My Favorite Photograph: “Little Italy”

Theresia Ziehe recently invited us to take a closer look at Fred Stein’s photograph “Newspaper Hat.” Now her co-curator Jihan Radjai presents another photograph that the two of them—as well as very many of our facebook fans—are particularly fond of: “Little Italy” (New York, 1943).


A Letter from the Museum

An Interview with Alex Martinis Roe

Artist sitting at a desk in an nearly empty room

Alex Martinis Roe, Encounters: Conversation in Practice, performance still, 2010.
Image courtesy of the artist.

To obtain a letter from a vending machine – even from an art vending machine – is rather unusual. In this interview, Australian artist Alex Martinis Roe explains what motivated her to create the artwork “A Letters to Deutsche Post.”

Christiane Bauer: Alex, you drafted a letter to Deutsche Post, asking the officers to reissue stamps depicting Rahel Varnhagen and Hannah Arendt. When our visitors purchase the letter, are they supposed to send it to Deutsche Post?

Alex Martinis Roe: I don’t expect visitors to send the letter to Deutsche Post, because I didn’t ask them to. They can do whatever they like with it. If they send it off, I’m happy. If they keep it, I’m also happy. (laughs) What I hope, is that they read the letter and become interested in the story.

Why did you choose to make a letter for the art vending machine?  continue reading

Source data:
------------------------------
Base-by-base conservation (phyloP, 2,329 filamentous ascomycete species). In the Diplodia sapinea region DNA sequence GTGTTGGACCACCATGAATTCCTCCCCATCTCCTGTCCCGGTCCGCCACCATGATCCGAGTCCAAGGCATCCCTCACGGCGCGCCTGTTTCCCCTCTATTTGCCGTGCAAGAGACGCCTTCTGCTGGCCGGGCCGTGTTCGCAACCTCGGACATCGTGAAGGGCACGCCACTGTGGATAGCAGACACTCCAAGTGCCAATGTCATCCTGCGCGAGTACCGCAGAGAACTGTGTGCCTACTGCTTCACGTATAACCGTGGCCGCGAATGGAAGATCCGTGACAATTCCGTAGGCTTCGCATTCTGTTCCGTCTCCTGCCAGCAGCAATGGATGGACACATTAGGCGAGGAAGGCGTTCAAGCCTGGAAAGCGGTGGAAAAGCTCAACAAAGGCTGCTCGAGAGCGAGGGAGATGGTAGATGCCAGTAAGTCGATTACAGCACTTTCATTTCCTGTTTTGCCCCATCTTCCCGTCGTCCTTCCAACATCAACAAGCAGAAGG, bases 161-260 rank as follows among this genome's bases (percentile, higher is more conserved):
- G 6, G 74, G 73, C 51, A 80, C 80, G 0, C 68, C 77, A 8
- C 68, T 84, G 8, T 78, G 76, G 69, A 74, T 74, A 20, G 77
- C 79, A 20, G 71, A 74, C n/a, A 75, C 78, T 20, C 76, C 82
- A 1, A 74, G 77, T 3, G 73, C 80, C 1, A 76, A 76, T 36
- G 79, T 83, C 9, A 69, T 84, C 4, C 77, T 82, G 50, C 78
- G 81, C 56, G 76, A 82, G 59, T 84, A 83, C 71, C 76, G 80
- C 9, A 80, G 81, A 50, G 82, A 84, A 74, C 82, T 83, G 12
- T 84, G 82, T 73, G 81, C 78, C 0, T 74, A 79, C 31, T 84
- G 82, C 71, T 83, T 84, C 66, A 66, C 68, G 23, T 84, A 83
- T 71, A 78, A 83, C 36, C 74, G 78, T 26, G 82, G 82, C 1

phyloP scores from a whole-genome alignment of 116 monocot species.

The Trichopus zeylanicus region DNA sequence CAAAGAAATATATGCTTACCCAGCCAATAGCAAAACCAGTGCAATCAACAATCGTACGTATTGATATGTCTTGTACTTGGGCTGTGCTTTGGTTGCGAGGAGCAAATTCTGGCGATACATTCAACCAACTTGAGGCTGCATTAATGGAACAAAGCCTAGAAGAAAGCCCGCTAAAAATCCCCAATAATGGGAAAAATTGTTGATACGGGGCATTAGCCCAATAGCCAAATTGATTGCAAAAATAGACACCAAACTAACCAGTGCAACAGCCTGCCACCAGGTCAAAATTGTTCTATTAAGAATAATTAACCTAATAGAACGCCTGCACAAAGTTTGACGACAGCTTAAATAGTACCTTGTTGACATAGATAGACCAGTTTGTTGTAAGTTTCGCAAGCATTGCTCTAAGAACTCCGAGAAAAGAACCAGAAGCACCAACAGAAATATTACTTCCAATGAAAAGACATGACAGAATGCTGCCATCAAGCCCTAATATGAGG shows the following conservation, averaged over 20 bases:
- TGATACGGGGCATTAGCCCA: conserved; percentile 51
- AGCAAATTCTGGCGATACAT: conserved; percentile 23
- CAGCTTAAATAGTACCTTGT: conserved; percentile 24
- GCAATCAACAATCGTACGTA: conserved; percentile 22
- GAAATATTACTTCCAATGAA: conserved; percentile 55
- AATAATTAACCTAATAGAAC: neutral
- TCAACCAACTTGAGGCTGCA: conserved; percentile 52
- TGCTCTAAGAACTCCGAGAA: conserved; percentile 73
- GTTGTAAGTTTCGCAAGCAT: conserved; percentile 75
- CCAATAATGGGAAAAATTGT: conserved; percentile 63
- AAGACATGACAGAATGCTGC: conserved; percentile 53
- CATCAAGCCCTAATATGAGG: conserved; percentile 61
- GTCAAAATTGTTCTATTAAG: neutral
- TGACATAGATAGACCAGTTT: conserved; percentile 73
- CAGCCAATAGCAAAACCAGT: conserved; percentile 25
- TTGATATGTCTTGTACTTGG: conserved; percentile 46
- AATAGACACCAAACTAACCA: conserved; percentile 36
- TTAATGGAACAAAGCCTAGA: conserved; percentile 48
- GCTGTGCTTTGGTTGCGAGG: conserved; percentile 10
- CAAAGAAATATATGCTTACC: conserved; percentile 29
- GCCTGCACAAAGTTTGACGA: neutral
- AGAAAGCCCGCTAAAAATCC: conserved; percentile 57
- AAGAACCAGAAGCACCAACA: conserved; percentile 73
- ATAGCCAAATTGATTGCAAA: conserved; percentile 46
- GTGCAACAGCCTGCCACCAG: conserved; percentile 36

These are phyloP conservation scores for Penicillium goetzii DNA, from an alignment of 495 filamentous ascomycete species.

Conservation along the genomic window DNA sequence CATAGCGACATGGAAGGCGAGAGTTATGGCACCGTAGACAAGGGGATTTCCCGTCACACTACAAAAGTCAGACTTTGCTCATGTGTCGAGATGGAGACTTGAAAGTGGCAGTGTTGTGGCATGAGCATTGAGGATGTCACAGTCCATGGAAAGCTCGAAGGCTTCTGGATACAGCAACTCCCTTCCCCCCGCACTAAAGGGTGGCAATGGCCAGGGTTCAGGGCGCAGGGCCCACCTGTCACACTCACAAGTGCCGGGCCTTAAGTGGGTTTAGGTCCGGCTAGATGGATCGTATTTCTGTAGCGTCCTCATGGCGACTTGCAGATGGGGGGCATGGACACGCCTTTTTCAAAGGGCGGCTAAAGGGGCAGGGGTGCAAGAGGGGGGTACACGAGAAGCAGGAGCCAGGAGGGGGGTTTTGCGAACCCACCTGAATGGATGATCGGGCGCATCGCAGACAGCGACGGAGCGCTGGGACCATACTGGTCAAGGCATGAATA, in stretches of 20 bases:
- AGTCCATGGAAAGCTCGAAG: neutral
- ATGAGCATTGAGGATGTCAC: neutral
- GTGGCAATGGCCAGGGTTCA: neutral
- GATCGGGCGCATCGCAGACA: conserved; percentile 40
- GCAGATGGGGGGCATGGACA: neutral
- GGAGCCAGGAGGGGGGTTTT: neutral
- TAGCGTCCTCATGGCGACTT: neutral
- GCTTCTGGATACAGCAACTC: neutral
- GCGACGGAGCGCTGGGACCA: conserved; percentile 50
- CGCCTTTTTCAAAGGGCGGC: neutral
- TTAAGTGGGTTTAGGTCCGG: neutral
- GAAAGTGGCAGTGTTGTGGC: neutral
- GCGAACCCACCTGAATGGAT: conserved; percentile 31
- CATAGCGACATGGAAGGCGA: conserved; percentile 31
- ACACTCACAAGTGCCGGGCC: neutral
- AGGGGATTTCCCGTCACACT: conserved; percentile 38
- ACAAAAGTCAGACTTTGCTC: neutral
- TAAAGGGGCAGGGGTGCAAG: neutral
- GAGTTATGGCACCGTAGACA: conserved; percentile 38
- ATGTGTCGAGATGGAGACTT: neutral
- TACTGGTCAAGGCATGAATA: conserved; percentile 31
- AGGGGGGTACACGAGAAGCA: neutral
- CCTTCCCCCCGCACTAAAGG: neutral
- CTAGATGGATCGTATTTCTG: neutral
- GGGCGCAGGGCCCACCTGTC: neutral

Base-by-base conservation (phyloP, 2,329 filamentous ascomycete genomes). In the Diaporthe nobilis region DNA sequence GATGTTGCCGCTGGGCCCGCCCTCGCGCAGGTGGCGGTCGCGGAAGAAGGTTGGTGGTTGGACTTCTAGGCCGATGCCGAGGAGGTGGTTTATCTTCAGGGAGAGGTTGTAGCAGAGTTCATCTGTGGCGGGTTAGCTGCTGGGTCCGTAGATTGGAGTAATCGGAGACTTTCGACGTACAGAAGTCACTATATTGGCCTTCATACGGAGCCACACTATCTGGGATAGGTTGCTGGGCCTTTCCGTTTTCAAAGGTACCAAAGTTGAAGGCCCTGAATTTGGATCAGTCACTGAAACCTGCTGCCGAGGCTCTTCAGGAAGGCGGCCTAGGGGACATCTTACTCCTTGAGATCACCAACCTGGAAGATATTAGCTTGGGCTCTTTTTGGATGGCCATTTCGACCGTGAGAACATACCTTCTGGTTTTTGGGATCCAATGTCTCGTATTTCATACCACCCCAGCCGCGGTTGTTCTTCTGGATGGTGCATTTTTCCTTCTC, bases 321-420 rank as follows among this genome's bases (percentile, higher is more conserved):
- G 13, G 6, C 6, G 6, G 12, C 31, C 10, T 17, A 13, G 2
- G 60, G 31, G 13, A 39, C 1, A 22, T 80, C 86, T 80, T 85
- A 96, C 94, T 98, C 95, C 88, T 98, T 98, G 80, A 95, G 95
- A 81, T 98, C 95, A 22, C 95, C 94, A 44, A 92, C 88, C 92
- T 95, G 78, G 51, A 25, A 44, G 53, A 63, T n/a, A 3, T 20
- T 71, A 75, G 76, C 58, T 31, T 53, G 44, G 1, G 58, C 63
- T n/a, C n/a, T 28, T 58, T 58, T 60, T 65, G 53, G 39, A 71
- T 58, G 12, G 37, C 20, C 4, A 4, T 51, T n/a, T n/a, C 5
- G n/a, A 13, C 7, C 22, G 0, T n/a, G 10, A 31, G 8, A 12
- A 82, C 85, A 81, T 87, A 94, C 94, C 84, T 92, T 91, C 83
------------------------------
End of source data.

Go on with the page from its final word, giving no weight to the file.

Preparing for Marriage and Minding the Past

interior view of a barn, prepared for wedding guests

The wedding barn decorated with lights and flowers
© Chuck Fishman

With young adults spending an increasing number of years out of wedlock, preparation for marriage is ever more elaborate: Bachelor and bachelorette parties in North America are notorious for distracting brides- and grooms-to-be with alcohol and promiscuity. Celebrations of a similar nature are called stag and hen nights in England. In traditional German circles, friends and relatives of wedding couples smash dishes on so-called Polterabend (English: rowdy evening). In modern ones, the couple and their friends careen through city streets with flashy paraphernalia, printed t-shirts, and plastic trumpets.

Currently, a group of young Jews in the US are adapting an eastern European pre-marriage tradition, called tisch (Yiddish: table, short for chosson’s tisch, or groom’s table).  continue reading